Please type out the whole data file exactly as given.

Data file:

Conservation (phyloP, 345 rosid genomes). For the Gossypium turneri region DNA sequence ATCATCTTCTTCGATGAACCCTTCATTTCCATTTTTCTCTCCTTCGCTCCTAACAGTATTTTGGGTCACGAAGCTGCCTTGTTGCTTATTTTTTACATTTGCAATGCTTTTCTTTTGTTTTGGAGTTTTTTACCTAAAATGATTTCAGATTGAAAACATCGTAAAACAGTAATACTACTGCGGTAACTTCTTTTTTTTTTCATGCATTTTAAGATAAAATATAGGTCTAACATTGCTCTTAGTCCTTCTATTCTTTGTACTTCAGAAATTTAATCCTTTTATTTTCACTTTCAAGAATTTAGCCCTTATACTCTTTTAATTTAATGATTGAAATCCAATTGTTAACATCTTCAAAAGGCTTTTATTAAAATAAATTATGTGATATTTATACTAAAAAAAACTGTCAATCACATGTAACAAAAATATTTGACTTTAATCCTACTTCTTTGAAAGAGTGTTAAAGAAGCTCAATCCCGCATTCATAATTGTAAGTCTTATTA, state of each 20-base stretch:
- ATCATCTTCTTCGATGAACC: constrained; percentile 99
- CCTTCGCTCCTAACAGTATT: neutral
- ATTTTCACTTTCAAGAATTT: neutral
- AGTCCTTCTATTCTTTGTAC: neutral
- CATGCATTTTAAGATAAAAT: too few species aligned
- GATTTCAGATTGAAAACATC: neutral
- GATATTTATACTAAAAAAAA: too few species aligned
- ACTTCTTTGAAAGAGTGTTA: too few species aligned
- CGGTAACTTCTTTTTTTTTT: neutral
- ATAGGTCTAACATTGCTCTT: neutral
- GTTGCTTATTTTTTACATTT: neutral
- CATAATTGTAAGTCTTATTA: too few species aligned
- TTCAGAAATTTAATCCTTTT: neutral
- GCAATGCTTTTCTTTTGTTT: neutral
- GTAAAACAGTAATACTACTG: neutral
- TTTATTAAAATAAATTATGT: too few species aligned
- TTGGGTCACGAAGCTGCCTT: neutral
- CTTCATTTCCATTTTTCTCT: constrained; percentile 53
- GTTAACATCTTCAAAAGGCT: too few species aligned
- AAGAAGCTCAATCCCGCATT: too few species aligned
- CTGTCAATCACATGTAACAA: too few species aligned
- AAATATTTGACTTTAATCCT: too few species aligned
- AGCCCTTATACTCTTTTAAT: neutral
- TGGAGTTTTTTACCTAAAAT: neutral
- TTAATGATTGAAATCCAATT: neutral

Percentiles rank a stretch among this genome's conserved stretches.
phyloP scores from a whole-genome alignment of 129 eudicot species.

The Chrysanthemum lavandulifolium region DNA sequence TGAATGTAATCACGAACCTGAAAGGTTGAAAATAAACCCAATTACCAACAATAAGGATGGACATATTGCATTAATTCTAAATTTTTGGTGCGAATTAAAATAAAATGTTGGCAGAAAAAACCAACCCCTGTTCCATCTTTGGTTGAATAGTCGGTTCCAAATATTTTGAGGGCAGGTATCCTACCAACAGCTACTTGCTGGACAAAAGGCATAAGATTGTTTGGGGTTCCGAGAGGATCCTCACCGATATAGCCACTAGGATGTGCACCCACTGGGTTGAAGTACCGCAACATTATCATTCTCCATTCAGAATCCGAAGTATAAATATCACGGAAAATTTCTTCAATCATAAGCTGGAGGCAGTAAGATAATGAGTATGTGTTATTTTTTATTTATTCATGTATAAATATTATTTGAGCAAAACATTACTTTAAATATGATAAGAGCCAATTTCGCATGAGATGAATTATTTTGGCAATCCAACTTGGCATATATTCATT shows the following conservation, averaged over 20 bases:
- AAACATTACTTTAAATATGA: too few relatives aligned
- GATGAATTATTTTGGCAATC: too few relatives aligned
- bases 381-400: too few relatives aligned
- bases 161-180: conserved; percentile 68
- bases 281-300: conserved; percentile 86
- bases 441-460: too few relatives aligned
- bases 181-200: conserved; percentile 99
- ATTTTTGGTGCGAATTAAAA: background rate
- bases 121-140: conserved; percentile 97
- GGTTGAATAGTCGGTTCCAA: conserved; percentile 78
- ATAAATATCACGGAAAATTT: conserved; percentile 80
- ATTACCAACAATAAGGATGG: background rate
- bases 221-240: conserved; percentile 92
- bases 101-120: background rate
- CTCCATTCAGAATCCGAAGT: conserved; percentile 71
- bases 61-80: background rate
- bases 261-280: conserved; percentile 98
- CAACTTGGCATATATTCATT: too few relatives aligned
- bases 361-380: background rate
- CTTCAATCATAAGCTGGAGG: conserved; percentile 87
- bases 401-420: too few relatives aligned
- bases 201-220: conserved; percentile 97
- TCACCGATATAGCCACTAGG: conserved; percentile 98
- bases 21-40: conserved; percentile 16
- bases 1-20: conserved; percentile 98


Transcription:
Conservation (phyloP, 345 rosid genomes). For the Gossypium turneri region DNA sequence ATCATCTTCTTCGATGAACCCTTCATTTCCATTTTTCTCTCCTTCGCTCCTAACAGTATTTTGGGTCACGAAGCTGCCTTGTTGCTTATTTTTTACATTTGCAATGCTTTTCTTTTGTTTTGGAGTTTTTTACCTAAAATGATTTCAGATTGAAAACATCGTAAAACAGTAATACTACTGCGGTAACTTCTTTTTTTTTTCATGCATTTTAAGATAAAATATAGGTCTAACATTGCTCTTAGTCCTTCTATTCTTTGTACTTCAGAAATTTAATCCTTTTATTTTCACTTTCAAGAATTTAGCCCTTATACTCTTTTAATTTAATGATTGAAATCCAATTGTTAACATCTTCAAAAGGCTTTTATTAAAATAAATTATGTGATATTTATACTAAAAAAAACTGTCAATCACATGTAACAAAAATATTTGACTTTAATCCTACTTCTTTGAAAGAGTGTTAAAGAAGCTCAATCCCGCATTCATAATTGTAAGTCTTATTA, state of each 20-base stretch:
- ATCATCTTCTTCGATGAACC: constrained; percentile 99
- CCTTCGCTCCTAACAGTATT: neutral
- ATTTTCACTTTCAAGAATTT: neutral
- AGTCCTTCTATTCTTTGTAC: neutral
- CATGCATTTTAAGATAAAAT: too few species aligned
- GATTTCAGATTGAAAACATC: neutral
- GATATTTATACTAAAAAAAA: too few species aligned
- ACTTCTTTGAAAGAGTGTTA: too few species aligned
- CGGTAACTTCTTTTTTTTTT: neutral
- ATAGGTCTAACATTGCTCTT: neutral
- GTTGCTTATTTTTTACATTT: neutral
- CATAATTGTAAGTCTTATTA: too few species aligned
- TTCAGAAATTTAATCCTTTT: neutral
- GCAATGCTTTTCTTTTGTTT: neutral
- GTAAAACAGTAATACTACTG: neutral
- TTTATTAAAATAAATTATGT: too few species aligned
- TTGGGTCACGAAGCTGCCTT: neutral
- CTTCATTTCCATTTTTCTCT: constrained; percentile 53
- GTTAACATCTTCAAAAGGCT: too few species aligned
- AAGAAGCTCAATCCCGCATT: too few species aligned
- CTGTCAATCACATGTAACAA: too few species aligned
- AAATATTTGACTTTAATCCT: too few species aligned
- AGCCCTTATACTCTTTTAAT: neutral
- TGGAGTTTTTTACCTAAAAT: neutral
- TTAATGATTGAAATCCAATT: neutral

Percentiles rank a stretch among this genome's conserved stretches.
phyloP scores from a whole-genome alignment of 129 eudicot species.

The Chrysanthemum lavandulifolium region DNA sequence TGAATGTAATCACGAACCTGAAAGGTTGAAAATAAACCCAATTACCAACAATAAGGATGGACATATTGCATTAATTCTAAATTTTTGGTGCGAATTAAAATAAAATGTTGGCAGAAAAAACCAACCCCTGTTCCATCTTTGGTTGAATAGTCGGTTCCAAATATTTTGAGGGCAGGTATCCTACCAACAGCTACTTGCTGGACAAAAGGCATAAGATTGTTTGGGGTTCCGAGAGGATCCTCACCGATATAGCCACTAGGATGTGCACCCACTGGGTTGAAGTACCGCAACATTATCATTCTCCATTCAGAATCCGAAGTATAAATATCACGGAAAATTTCTTCAATCATAAGCTGGAGGCAGTAAGATAATGAGTATGTGTTATTTTTTATTTATTCATGTATAAATATTATTTGAGCAAAACATTACTTTAAATATGATAAGAGCCAATTTCGCATGAGATGAATTATTTTGGCAATCCAACTTGGCATATATTCATT shows the following conservation, averaged over 20 bases:
- AAACATTACTTTAAATATGA: too few relatives aligned
- GATGAATTATTTTGGCAATC: too few relatives aligned
- bases 381-400: too few relatives aligned
- bases 161-180: conserved; percentile 68
- bases 281-300: conserved; percentile 86
- bases 441-460: too few relatives aligned
- bases 181-200: conserved; percentile 99
- ATTTTTGGTGCGAATTAAAA: background rate
- bases 121-140: conserved; percentile 97
- GGTTGAATAGTCGGTTCCAA: conserved; percentile 78
- ATAAATATCACGGAAAATTT: conserved; percentile 80
- ATTACCAACAATAAGGATGG: background rate
- bases 221-240: conserved; percentile 92
- bases 101-120: background rate
- CTCCATTCAGAATCCGAAGT: conserved; percentile 71
- bases 61-80: background rate
- bases 261-280: conserved; percentile 98
- CAACTTGGCATATATTCATT: too few relatives aligned
- bases 361-380: background rate
- CTTCAATCATAAGCTGGAGG: conserved; percentile 87
- bases 401-420: too few relatives aligned
- bases 201-220: conserved; percentile 97
- TCACCGATATAGCCACTAGG: conserved; percentile 98
- bases 21-40: conserved; percentile 16
- bases 1-20: conserved; percentile 98